This Article proposes a model of constitutional adjudication that offers a deeper, richer, and more accurate vision than the simple “courts strike down unconstitutional laws” narrative that pervades legal, popular, and political discourse around constitutional litigation. The model rests on five principles:
1) an actionable constitutional violation arises from the actual or threatened enforcement of an invalid law, not the existence of the law itself;
2) the remedy when a law is constitutionally invalid is for the court to halt enforcement;
3) remedies must be particularized to the parties to a case and courts should not issue “universal” or “nationwide” injunctions;
4) a judgment controls the parties to the case, while the court’s opinion creates precedent to resolve future cases; and
5) rather than judicial supremacy, federal courts operate on a model of “judicial departmentalism,” in which executive and legislative officials must abide by judgments in particular cases, but exercise independent interpretive authority as to constitutional meaning, even where those interpretations conflict with judicial understanding.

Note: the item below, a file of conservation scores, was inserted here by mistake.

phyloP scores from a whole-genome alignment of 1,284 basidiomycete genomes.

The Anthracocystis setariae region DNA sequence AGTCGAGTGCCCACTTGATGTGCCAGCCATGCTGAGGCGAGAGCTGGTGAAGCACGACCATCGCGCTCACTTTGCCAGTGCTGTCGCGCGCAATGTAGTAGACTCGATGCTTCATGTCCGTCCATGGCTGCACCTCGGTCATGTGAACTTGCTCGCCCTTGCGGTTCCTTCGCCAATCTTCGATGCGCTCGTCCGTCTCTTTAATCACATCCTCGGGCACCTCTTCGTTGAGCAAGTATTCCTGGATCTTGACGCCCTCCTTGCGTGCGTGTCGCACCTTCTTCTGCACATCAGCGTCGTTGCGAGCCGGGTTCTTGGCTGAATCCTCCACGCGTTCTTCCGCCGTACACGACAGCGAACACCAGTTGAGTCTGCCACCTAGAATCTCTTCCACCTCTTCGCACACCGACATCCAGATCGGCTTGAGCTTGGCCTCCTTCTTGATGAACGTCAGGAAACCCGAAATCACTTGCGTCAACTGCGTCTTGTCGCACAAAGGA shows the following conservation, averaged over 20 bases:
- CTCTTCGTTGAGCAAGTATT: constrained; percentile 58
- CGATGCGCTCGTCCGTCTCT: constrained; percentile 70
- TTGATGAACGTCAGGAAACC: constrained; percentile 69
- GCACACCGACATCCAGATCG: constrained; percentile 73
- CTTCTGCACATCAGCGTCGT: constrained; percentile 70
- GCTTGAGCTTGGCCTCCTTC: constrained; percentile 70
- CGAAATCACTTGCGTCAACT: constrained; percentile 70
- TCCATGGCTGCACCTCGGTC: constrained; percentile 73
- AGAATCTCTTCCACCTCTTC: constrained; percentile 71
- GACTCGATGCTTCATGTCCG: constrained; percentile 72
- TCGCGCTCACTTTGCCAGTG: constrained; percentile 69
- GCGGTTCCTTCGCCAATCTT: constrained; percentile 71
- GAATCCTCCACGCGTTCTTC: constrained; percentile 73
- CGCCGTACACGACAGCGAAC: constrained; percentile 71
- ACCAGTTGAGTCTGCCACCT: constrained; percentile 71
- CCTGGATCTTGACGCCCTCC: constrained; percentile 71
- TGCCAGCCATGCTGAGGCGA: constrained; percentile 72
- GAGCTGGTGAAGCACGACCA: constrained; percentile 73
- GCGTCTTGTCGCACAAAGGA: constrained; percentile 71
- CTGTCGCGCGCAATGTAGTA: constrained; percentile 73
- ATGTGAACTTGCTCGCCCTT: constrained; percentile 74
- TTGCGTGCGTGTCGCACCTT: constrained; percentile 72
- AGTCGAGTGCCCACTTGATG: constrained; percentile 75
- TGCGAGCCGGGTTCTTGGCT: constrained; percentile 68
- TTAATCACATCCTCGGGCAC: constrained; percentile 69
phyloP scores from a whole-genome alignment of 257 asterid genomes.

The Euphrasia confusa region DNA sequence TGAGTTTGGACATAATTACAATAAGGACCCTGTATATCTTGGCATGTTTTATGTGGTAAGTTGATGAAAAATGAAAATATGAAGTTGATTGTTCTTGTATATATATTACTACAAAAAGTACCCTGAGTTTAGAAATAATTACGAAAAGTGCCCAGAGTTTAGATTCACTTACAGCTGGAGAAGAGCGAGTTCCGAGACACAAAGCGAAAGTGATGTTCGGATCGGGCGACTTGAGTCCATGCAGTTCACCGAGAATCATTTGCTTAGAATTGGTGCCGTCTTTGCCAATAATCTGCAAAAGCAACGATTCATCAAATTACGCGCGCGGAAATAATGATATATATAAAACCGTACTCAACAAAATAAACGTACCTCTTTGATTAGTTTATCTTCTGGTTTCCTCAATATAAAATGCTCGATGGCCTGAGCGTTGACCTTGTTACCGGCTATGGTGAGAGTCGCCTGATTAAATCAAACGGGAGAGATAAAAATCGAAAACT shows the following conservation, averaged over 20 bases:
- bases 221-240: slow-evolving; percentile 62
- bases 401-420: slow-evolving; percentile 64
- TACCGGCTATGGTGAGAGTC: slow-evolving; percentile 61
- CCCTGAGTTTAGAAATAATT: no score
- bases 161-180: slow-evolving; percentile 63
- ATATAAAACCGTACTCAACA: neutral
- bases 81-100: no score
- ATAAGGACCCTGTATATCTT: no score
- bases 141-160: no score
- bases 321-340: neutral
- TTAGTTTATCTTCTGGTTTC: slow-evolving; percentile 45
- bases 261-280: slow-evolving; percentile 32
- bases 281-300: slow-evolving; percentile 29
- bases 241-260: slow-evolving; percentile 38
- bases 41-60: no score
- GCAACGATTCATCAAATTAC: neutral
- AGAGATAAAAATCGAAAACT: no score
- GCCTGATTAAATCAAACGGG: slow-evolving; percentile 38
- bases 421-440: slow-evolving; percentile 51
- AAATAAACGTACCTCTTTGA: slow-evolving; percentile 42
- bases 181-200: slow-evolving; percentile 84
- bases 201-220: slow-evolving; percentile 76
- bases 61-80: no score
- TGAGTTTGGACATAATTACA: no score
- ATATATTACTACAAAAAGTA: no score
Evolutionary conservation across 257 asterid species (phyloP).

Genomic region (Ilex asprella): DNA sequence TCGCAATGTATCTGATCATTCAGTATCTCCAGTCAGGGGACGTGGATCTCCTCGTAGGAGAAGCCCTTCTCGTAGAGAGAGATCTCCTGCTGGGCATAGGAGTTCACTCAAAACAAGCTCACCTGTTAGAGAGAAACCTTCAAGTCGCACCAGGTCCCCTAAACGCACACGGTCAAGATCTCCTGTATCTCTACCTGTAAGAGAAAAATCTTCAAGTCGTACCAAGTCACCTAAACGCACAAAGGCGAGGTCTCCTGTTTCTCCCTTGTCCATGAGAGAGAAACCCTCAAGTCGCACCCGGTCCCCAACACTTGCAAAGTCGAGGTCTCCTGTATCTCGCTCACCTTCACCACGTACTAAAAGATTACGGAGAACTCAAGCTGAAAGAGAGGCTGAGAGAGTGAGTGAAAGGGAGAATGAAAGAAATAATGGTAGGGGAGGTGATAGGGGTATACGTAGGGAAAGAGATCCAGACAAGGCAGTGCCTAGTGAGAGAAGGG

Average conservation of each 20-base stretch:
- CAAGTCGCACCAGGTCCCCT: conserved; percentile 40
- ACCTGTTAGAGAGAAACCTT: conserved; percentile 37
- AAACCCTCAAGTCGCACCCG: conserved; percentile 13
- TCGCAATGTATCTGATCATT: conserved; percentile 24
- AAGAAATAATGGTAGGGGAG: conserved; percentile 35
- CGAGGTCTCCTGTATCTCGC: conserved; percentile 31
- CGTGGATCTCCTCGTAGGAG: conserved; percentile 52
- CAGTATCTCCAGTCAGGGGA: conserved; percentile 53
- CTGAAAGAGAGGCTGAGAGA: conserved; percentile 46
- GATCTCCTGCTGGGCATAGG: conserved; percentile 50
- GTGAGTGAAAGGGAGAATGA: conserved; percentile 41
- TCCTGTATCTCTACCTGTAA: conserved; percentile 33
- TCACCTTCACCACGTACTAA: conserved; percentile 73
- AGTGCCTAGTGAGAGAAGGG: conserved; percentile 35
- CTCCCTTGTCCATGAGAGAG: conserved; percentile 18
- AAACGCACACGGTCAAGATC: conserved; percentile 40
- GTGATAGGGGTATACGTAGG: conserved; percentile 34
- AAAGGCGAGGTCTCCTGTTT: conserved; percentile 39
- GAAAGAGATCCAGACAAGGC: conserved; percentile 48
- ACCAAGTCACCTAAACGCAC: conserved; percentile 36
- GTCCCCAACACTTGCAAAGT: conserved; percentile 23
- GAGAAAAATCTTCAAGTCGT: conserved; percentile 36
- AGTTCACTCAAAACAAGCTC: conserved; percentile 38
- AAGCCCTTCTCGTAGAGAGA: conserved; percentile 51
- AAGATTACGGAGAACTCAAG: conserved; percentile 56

The synthesis of these five principles produces a constitutional system defined by the following features:
1) the judgment in one case declaring a law invalid prohibits enforcement of the law as to the parties to the case;
2) the challenged law remains on the books; and
3) the challenged law may be enforced against non-parties to the original case, but systemic and institutional incentives weigh against such enforcement efforts and push towards compliance with judicial understandings.
Howard M. Wasserman, Precedent, Non-Universal Injunctions, and Judicial Departmentalism: A Model of Constitutional Adjudication, 23 Lewis & CLARK L. REV. 1077 (2020).